Hamas leader Mahmoud A-Zahar vowed Monday not to bow to American threats to cut aid, saying the movement did not need "satanic" US money.
A-Zahar also addressed Hamas' much-anticipated social and economic agenda, saying the group intended to fight corruption, eliminate the "tourism of nudity" and use education to promote a culture of resistance.
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But, aware of the political realities in the Palestinian territories, Zahar said Hamas had no intention to force Islam on Palestinians or to settle scores with its rivals.
"Those who built their structure on the basis of the Quran...cannot budge because of promises from America or a dollar from Europe," Zahar told a Cairo conference. "I wish America would cut off its aid. We do not need this satanic money," he said.
Since Hamas' victory in last month's parliamentary elections, Western nations have threatened to cut off hundreds of millions of dollars in badly needed aid unless the group, which is responsible for dozens of suicide bombings that have killed hundreds of Israelis, transforms itself.
Hamas was expected to lead a new government.
"America and Europe tried to dry up the funding of the 'terrorist' Hamas that is spent on the families of the martyrs and the detainees, but it (Hamas) has only increased," he said. Such money comes from almsgiving, he said.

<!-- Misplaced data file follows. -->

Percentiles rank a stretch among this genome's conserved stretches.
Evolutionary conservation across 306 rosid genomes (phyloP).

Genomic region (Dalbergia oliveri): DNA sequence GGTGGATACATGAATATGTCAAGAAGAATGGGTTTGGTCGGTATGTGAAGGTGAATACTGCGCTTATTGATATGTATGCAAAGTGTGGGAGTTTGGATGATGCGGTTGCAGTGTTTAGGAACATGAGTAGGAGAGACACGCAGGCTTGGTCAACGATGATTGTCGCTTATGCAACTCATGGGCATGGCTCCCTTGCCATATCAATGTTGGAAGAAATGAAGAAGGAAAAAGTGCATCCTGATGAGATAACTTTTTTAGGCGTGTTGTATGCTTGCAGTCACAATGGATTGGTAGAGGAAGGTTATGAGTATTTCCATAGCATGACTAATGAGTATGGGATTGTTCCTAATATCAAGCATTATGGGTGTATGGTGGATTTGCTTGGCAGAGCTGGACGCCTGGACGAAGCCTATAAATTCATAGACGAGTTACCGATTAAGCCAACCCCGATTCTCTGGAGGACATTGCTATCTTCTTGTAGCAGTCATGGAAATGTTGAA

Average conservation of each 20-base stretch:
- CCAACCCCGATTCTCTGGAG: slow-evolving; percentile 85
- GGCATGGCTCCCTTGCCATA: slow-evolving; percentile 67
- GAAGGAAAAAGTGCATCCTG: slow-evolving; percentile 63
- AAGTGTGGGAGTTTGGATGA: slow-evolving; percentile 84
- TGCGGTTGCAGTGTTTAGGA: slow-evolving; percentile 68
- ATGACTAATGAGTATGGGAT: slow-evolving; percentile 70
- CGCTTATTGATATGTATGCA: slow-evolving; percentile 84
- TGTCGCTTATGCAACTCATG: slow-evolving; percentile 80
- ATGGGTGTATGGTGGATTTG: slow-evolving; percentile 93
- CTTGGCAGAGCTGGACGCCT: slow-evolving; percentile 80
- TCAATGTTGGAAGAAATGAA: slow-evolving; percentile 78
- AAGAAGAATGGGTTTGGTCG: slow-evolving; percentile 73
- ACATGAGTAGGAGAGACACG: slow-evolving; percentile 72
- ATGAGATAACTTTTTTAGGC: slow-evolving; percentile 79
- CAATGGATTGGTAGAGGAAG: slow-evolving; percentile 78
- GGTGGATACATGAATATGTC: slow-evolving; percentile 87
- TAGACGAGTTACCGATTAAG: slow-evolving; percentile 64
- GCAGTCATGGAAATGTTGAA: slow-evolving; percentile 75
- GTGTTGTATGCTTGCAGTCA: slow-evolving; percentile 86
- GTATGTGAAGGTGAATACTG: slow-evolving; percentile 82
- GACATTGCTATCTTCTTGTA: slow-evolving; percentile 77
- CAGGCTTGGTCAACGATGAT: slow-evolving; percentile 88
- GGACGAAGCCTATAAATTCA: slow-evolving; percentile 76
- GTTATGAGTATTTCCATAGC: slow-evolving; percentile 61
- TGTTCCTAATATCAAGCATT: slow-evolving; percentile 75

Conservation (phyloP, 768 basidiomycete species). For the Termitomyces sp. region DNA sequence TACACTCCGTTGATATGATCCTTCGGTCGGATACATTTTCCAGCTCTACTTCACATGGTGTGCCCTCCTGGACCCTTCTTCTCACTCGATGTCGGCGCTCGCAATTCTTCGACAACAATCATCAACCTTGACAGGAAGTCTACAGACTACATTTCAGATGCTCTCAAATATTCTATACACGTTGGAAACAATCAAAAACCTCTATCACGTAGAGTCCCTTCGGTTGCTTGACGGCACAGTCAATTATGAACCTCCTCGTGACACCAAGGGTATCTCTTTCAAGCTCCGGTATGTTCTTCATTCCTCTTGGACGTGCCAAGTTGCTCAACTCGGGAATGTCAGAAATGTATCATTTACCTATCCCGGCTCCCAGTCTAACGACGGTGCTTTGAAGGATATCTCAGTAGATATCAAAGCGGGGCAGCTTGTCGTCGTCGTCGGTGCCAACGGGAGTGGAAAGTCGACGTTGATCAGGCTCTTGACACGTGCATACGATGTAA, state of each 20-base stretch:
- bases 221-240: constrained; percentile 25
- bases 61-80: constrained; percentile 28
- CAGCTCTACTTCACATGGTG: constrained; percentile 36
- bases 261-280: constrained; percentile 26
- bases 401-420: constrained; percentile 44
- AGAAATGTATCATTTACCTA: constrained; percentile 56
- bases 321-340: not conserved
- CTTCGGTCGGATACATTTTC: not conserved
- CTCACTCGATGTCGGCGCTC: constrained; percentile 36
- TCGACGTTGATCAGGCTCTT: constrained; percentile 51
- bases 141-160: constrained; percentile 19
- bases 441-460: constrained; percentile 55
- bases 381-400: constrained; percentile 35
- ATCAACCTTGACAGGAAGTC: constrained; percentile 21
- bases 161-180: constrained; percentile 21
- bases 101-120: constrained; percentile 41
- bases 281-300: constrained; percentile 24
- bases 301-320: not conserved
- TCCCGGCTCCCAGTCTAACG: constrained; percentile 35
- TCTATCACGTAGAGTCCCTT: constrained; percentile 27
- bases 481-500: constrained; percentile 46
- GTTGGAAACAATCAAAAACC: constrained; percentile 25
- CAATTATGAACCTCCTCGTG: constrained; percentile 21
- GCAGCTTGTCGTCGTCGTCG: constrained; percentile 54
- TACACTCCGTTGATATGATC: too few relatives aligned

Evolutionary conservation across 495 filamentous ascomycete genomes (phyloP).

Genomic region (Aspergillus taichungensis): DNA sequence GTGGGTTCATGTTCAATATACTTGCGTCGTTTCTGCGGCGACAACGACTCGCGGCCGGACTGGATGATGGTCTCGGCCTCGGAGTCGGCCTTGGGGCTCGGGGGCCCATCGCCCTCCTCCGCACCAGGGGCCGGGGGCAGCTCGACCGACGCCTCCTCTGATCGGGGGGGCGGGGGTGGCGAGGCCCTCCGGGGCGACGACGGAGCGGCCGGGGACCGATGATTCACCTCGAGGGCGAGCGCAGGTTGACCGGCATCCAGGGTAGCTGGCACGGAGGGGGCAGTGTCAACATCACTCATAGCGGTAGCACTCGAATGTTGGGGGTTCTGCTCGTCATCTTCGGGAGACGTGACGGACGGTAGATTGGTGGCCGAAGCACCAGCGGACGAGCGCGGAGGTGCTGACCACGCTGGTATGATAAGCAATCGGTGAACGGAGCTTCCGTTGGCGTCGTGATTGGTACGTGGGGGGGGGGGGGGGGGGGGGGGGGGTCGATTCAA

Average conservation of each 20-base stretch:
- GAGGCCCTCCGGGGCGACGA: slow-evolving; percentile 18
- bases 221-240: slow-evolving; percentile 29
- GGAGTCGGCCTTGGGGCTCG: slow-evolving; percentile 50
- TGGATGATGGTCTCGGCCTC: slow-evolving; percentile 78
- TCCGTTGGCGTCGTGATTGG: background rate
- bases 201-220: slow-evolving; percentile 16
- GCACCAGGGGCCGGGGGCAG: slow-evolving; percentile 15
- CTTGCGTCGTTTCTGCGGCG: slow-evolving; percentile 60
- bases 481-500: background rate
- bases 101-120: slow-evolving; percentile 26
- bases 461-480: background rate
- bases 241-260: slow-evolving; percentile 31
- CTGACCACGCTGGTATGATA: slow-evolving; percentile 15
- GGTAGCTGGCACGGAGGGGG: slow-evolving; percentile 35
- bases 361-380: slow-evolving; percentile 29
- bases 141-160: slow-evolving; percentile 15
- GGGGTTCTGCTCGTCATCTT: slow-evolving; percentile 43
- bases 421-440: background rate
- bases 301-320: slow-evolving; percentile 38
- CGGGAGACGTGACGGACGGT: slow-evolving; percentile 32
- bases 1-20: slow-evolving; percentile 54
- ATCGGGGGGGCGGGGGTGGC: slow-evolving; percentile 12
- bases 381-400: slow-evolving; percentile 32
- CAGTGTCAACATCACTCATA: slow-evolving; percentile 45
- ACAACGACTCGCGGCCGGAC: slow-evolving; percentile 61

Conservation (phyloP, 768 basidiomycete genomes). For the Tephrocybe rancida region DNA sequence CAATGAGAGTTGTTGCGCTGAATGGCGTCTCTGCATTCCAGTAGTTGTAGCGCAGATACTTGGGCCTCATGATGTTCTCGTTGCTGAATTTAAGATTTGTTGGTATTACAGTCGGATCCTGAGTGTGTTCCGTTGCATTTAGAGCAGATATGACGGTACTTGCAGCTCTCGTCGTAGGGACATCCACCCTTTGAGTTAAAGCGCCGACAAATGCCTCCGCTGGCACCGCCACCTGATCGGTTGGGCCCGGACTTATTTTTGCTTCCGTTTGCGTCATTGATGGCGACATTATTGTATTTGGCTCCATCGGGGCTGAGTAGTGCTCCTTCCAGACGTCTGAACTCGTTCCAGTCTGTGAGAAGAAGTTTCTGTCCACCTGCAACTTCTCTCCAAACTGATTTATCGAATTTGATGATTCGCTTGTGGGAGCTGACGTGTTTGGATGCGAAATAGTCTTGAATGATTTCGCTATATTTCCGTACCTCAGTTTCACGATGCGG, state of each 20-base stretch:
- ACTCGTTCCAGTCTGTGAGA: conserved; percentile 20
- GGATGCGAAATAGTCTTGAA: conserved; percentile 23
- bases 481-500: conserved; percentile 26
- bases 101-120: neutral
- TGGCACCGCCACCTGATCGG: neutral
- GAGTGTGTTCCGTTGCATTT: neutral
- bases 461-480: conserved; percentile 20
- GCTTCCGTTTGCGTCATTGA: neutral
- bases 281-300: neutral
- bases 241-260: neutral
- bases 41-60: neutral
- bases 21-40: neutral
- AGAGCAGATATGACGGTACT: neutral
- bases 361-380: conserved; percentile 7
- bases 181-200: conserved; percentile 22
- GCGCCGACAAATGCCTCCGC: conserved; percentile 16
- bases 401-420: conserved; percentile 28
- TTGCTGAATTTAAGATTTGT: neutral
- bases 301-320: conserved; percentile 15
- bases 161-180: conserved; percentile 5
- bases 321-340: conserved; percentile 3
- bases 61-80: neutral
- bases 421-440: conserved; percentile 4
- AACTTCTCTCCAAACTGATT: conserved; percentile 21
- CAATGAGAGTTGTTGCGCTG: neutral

He argued that most of the outside aid money was eaten up by corruption under Fatah and lost funds could be made up by removing corrupt officials and turning to Arab donors.
He ruled out making compromises to keep the money coming.
"Recognizing the state of the Israeli enemy is not on the table," he said. "Our program is to liberate Palestine, all of Palestine," he said.
"The Qassam Brigades will continue to increase in numbers, supplies and weapons...until the liberation is completed," he said of the group's military wing. He added that Hamas can develop the capabilities of its missiles.
"Anyone who thinks the calm means giving in is mistaken. The calm is in preparation for a new round of resistance and victory," he said. "If the enemy has something to offer we will study it, but we will not abide by a truce that is for free."
Hamas abided by an Egyptian-brokered truce between the Palestinians and Israel, and has continued to forgo militant attacks beyond the agreement's expiration late last year.
He also again rejected the 1993 Oslo peace accords under which the Palestinians recognized Israel and set up the Palestinian Authority.
"We are entering (parliament) to eliminate any traces of Oslo," he said.
But Zahar called for making a distinction between bestowing legitimacy on Israel and recognizing the facts on the ground. He left the door open for possible future talks with Israel through a third party.
"Negotiations are not our goal," he said. "Negotiations are a means. If they realize the best interest of the Palestinian people, then we will find a thousand mediators...to negotiate," he said.